Bitterblue, by Kristin Cashore (YA): If you missed Graceling, it’s probably because it got swallowed up by the fervor over The Hunger Games. Go back and read it immediately. Katsa is every bit as kick-ass as Katniss (but why are their names so similar?), and the book is just more stylistically satisfying. Katsa comes from one of the Seven Kingdoms, where sometimes children are born with “graces”–special talents that are sometimes useful and sometimes just strange. You know gracelings by the fact that their eyes are different colors. All gracelings are property of the king, so if your parents want to keep you, they have to hide your grace, which is nearly impossible. So Katsa is the King’s Assassin, because she seems to be gifted with the talent to kill people, but she’s actually graced with survival, which sometimes (well, often actually) involves the slaying of people trying to kill or otherwise hurt you. Okay, so read Graceling. Then read Fire, which introduces you to Leck, a really, really scary guy who met his end in Graceling. His grace is to persuade people of the reality he wants them to see. He also likes to torture small animals and children. Shudder. At any rate, Fire lives on the other side of the mountains from the Seven Kingdoms, in a place called the Dells. Her story is one of political intrigue, passion, prejudice, and coming to terms with her abilities and her physicality–she is what is known as a human “monster,” an extraordinarily beautiful creature with the ability to cause people to become completely entranced with her and to affect their perceptions of reality (kind of like Leck), and other animal monsters to want to feast on her flesh. Her father, also a monster, used this power in Very Bad Ways, so she is reluctant to use her power at all, but her country needs her. (theory connection: the monstrous feminine for sure)
Now that you’re all caught up, proceed immediately to Bitterblue. As Leck’s daughter, rescued from his evil machinations by Katsa in Graceling, Bitterblue is now queen of a wrecked kingdom that is trying to recover from the cruel projects of her father. She is aided by advisors who worked for Leck, but she slowly realizes the depth of the trauma they underwent in working for her father, which has made them untrustworthy to her. So she has lots of puzzles to solve as she struggles to be the kind of queen she wants to be. Clearly, Cashore is working out something that has to do how to recover from an abusive father without becoming like him while cleaning up his messes; she does it with sensitivity and style, romance and intrigue, action and insight. Terrific series.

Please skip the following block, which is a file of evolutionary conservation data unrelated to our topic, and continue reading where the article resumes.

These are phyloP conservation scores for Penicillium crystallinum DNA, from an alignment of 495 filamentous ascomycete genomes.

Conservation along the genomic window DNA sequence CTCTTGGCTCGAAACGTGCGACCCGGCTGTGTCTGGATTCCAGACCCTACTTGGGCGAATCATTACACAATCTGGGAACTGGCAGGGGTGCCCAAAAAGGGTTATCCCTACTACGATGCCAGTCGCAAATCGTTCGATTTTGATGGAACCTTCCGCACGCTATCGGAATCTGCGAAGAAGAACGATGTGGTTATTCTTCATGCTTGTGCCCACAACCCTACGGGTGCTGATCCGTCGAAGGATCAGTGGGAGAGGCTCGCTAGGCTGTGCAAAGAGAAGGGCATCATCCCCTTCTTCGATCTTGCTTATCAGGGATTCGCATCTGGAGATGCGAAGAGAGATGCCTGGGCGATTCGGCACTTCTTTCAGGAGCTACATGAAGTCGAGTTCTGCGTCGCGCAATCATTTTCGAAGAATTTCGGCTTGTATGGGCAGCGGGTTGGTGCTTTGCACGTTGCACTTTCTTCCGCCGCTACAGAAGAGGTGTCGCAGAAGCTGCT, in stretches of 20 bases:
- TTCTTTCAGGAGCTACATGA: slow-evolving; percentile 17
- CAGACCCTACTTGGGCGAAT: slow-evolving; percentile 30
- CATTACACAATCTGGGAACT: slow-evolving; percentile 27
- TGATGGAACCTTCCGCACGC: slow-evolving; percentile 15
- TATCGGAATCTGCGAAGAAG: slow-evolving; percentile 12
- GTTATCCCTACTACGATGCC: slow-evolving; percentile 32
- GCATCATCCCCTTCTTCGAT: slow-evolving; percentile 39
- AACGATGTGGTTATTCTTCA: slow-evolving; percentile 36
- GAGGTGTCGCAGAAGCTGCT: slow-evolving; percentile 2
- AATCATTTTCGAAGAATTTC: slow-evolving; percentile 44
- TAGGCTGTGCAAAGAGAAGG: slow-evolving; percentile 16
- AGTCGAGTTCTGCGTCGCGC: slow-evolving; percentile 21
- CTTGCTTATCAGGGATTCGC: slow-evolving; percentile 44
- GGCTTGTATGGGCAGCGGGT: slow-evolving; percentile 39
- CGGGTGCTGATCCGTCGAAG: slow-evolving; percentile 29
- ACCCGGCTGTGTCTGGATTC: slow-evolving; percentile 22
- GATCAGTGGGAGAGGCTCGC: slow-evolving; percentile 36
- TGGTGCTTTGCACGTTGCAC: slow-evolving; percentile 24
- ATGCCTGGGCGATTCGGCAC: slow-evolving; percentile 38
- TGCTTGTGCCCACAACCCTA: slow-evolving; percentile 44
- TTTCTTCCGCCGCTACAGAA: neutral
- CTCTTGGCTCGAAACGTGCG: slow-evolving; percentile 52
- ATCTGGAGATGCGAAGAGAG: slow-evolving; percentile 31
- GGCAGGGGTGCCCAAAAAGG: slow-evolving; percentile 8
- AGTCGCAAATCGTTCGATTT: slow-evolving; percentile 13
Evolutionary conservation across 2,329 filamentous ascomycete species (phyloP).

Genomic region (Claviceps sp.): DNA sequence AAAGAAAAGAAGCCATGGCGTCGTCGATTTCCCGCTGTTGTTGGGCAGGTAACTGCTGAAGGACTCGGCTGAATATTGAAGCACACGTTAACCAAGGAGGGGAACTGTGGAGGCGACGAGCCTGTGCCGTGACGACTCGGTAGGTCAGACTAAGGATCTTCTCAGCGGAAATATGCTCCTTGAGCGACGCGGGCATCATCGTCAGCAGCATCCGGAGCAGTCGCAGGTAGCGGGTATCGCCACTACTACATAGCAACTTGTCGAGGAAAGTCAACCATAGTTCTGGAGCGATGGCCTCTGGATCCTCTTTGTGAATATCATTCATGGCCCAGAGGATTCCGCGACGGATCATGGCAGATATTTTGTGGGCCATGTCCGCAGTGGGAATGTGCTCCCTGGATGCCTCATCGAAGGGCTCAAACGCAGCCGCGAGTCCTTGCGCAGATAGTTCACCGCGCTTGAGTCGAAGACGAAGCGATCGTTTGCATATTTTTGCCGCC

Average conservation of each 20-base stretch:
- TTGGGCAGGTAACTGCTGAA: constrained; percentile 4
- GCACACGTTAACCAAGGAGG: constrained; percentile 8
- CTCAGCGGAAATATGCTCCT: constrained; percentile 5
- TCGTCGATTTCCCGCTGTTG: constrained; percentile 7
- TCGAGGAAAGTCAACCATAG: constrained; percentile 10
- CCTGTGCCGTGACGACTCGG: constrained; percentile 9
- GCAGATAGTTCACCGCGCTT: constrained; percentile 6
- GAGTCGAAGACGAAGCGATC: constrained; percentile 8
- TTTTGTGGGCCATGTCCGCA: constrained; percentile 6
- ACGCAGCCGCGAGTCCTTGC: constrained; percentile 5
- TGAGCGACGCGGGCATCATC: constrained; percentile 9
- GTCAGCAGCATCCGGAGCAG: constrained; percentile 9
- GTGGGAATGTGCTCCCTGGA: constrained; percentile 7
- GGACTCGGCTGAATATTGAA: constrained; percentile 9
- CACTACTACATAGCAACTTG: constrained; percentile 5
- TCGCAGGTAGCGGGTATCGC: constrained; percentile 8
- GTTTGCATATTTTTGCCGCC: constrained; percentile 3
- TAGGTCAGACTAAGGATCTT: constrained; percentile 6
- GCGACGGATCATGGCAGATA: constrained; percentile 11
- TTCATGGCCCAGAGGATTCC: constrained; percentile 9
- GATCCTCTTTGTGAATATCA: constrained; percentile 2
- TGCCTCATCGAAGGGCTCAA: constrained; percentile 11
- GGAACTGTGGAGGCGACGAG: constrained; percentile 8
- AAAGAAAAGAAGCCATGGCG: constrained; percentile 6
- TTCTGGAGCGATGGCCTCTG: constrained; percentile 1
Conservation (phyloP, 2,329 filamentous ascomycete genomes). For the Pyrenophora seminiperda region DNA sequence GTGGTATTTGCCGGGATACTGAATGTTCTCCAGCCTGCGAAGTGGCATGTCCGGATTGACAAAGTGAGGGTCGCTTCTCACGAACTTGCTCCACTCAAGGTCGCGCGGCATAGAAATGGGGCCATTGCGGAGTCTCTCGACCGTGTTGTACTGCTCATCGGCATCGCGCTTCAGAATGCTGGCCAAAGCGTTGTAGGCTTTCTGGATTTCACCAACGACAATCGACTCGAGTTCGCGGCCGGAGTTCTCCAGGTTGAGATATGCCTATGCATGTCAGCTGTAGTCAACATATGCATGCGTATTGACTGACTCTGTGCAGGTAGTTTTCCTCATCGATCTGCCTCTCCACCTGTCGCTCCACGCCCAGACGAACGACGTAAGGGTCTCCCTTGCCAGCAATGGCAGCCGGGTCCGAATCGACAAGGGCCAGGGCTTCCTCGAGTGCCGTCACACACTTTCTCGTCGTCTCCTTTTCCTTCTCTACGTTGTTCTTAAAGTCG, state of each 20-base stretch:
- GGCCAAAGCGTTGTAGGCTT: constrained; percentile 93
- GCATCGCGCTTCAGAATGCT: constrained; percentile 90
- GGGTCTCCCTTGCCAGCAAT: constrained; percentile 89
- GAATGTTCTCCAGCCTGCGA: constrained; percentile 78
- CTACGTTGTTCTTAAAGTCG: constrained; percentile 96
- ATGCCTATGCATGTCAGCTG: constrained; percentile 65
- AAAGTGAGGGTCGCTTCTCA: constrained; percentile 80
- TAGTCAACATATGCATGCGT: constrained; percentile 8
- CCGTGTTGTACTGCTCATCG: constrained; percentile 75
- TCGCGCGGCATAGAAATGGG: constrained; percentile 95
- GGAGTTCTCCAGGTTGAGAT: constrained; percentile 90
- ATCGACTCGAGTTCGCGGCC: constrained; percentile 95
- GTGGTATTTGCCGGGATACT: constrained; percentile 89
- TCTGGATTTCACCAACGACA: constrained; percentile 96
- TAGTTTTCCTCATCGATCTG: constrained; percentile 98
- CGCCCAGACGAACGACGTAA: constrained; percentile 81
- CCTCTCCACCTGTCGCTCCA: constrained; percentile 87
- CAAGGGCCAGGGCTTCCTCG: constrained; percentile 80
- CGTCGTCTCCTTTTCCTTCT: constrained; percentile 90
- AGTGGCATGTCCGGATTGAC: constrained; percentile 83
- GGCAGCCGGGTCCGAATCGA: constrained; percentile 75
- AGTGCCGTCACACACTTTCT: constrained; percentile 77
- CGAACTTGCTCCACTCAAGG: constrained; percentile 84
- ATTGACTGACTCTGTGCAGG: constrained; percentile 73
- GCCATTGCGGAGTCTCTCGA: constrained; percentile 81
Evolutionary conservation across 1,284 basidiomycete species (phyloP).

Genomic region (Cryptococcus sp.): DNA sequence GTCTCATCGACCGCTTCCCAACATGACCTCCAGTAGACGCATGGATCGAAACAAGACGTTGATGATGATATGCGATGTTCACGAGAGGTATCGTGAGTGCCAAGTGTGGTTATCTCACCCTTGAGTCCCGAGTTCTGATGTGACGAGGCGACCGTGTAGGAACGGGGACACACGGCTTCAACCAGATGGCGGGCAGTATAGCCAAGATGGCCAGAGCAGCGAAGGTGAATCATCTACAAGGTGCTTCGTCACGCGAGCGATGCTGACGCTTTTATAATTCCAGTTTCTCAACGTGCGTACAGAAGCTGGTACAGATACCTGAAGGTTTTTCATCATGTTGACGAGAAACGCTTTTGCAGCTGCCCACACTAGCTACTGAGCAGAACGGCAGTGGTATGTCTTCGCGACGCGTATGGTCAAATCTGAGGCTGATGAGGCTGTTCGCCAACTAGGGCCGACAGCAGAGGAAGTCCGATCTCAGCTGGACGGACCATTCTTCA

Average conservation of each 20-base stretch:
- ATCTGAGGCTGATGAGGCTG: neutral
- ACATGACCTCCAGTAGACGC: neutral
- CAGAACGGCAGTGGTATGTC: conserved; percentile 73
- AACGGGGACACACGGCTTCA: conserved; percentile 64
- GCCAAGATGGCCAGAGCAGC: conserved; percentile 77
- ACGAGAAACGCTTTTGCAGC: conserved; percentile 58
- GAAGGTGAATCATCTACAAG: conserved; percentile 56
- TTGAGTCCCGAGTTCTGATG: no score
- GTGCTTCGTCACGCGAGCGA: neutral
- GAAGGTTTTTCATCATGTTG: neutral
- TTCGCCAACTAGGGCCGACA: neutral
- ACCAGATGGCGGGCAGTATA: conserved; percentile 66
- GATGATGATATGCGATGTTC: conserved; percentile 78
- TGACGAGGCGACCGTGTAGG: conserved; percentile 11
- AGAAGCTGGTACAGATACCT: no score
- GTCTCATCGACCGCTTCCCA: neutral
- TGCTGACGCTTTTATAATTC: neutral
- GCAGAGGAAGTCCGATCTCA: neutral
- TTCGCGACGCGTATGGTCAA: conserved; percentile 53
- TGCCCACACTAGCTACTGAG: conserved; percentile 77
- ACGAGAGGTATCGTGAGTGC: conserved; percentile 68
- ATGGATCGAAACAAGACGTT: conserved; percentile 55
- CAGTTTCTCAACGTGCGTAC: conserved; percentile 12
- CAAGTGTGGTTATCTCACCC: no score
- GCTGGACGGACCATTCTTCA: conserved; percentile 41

The Infects, by Sean Beaudoin (YA): If you only read one zombie novel in your life, let it be this one. Except, if you only read one zombie novel, you won’t get how brilliantly funny the parody is. So, okay, watch Zombieland for background, and then read this. Do you know Sean Beaudoin’s work? He’s definitely hipster YA, full of uber-cool geek culture references (is that a contradiction? I think not.) and literary genre allusion. Nick is arrested for a weird offense (that for some reason made me think of I Love Lucy), and sentenced to one of those wilderness survival things where the kids have nicknames (Holes, anyone?) and things go horribly wrong. He is rechristened Nero, and becomes de facto leader of the group when their counselors and one very hot female inmate suddenly develop a strong taste for each other (I love zombie puns). So, the usual zombie apocalypse dilemmas: fight or run, and if you run, run up the mountain or down toward the van, stick together or split up, kill your friends or try to save them, and finally, continue to try to beat the zombie hoard, or give up and let yourself be bitten. Now, this is Beaudoin, so if you have read his stuff, you will know some of what to expect: a protagonist who’s a little beaten down by life at eighteen, but still harbors hope that he will find the love of a girl who “looks like she stepped out of a graphic novel about sexy apocalypses,” and be able to make the world better for a little sister who complicates things with her special needs (this time she’s on the autism spectrum, and she poses a serious question about the fact that maybe humans need to evolve into something else, because what they are now just isn’t working for people like her), some sort of corporate espionage that critiques unreflective consumerism and unchecked greed, some sketchy adults, and some sort of sardonic voice that dialogues with the main character (this time it’s the Rock, who somehow inhabits Nero’s head). So, yeah, if zombies as a trope are a critique of whom we have become as humans, then this is the book to help you reflect on that. Highly recommended.